A PROPOSED Scottish Greens meeting to determine whether the party would remain in government after the SNP election has been “shut down” by party HQ, The National can reveal.

A meeting of the party’s executive team – which comprises around 60 members including MSPs – voted to reject plans to consult the full membership on the future of the Bute House Agreement.

Instead, a meeting of the smaller group will take place shortly after the winner of the SNP race is announced. They will decide whether to back the candidate to become the next first minister – effectively a vote on whether the Greens remain in government.

A party source said this was against the Greens’ internal rules – which require any decision to enter or leave government to be approved by members.

The National:

The executive group will also vote on whether to hold an “extraordinary general meeting” (EGM) at least four weeks after the outcome to consult members on remaining in government.

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Party sources told The National the decisions on supporting the new SNP leader and maintaining the co-operation agreement are not separate because the election of the first minister is effectively a “confidence vote”.

The Scottish Greens have insisted that its internal rules would not have allowed a meeting of the whole party to go ahead on March 27, and a party official was recorded in minutes as telling the executive team it would not be “possible in terms of logistics” for a full meeting to go ahead that day.

One member – who did not wish to be named – said: “It’s clear that those at the top table are trying to keep things as tightly controlled as they can.

“Any decision on whether Green MSPs – and for that matter, Green ministers – should remain in government should not just be made by a handful of party members. Any move to withdraw support for an SNP first minister firmly falls into that.

“Instead, the decision is being controlled by party leadership – including those who have staked their political reputation on this coalition.”

Members feel parliamentary representatives should take their lead from the whole party on the Bute House Agreement, another Greens source told us, claiming the party’s MSPs saw the deal as their domain.

The source said there was “disquiet” among party activists about HQ’s decision to reject the proposed April meeting.

The National:

They said: “They’re very reluctant to allow any other groups outwith the parliamentary group and team to have anything to do with this and they seem to think that because they’re in parliament, the Bute House Agreement is their purview and nobody else should intervene.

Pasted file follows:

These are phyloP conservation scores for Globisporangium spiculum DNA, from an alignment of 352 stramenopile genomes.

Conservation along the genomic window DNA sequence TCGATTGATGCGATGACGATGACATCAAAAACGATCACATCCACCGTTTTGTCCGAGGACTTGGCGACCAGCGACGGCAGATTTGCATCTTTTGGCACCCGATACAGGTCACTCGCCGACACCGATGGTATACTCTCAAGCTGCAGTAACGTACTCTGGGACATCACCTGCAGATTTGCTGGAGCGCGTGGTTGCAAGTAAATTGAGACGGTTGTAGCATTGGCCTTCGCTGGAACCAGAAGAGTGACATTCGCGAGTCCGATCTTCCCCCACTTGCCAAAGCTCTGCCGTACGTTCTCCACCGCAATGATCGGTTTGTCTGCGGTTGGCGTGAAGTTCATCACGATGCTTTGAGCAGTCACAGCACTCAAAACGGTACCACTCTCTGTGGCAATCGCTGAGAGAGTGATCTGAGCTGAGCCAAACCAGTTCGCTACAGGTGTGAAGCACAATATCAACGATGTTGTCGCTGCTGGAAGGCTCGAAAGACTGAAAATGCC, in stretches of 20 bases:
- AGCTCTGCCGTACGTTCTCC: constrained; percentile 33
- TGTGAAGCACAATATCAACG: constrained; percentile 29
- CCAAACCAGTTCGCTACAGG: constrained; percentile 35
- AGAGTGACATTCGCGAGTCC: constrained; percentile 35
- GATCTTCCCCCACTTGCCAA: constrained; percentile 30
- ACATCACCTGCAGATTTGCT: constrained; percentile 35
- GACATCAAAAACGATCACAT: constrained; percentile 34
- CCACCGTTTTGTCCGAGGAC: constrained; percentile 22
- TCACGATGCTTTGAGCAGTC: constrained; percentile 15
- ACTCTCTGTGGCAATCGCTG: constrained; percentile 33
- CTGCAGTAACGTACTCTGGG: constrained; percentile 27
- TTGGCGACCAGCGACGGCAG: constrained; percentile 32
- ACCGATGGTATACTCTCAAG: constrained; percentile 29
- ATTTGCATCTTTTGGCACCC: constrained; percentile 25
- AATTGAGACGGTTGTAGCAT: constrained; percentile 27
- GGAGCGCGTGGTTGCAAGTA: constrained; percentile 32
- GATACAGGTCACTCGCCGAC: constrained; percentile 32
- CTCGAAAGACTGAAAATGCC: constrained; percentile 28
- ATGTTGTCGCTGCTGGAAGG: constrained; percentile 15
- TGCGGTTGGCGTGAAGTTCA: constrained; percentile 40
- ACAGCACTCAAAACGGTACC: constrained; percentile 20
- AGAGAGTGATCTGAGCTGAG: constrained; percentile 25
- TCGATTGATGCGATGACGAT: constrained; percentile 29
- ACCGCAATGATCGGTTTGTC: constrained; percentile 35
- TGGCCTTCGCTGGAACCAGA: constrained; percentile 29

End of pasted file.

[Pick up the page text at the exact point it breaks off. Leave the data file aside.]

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“But they miss the point that it is the membership that have the say on that agreement.

“They’re walking a difficult line here. There’s potential for damage. The problem is the tension between the parliamentary group and the MSPs and those outwith.”

But another insider – who claimed the Greens-SNP deal would collapse if Kate Forbes or Ash Regan won – said that the plans for the early April meeting were “pointless” and suggested, should Yousaf win, they should have a meeting to canvas party members’ opinions about the deal.

They said: “If there’s that strong a feeling among the members, we should have an EGM this early, that’s their right to do so and I would support that – but I also think we need to bide our time and be tactical here as well and not press all of the big red buttons too soon.

“There needs to be a bit of balance.”

Under the party’s current plans, the source said, the Greens “could take a decision and then go back on it in a couple of days”.

They added: “If it’s Humza, let’s give him a chance, let’s give him six months and at the autumn conference – are we happy, are we not happy?”

Scottish Green Party council co-convener Laura Moodie said: “Our party council is made up of delegates from all branches and representative groups and is the strategic decision-making body of the party between general meetings. Out of a total potential membership of around 40, the MSP group has one vote at council.

“At our meeting on March 4 delegates debated and voted on whether to call an EGM following the selection of a new First Minister, but a clear majority was not in favour.”

She added that the meeting had been “democratic and respectful” and said: “This issue will be discussed again at a special council meeting on March 27. Any EGM requires four weeks' notice to be issued to all Scottish Green Party members.”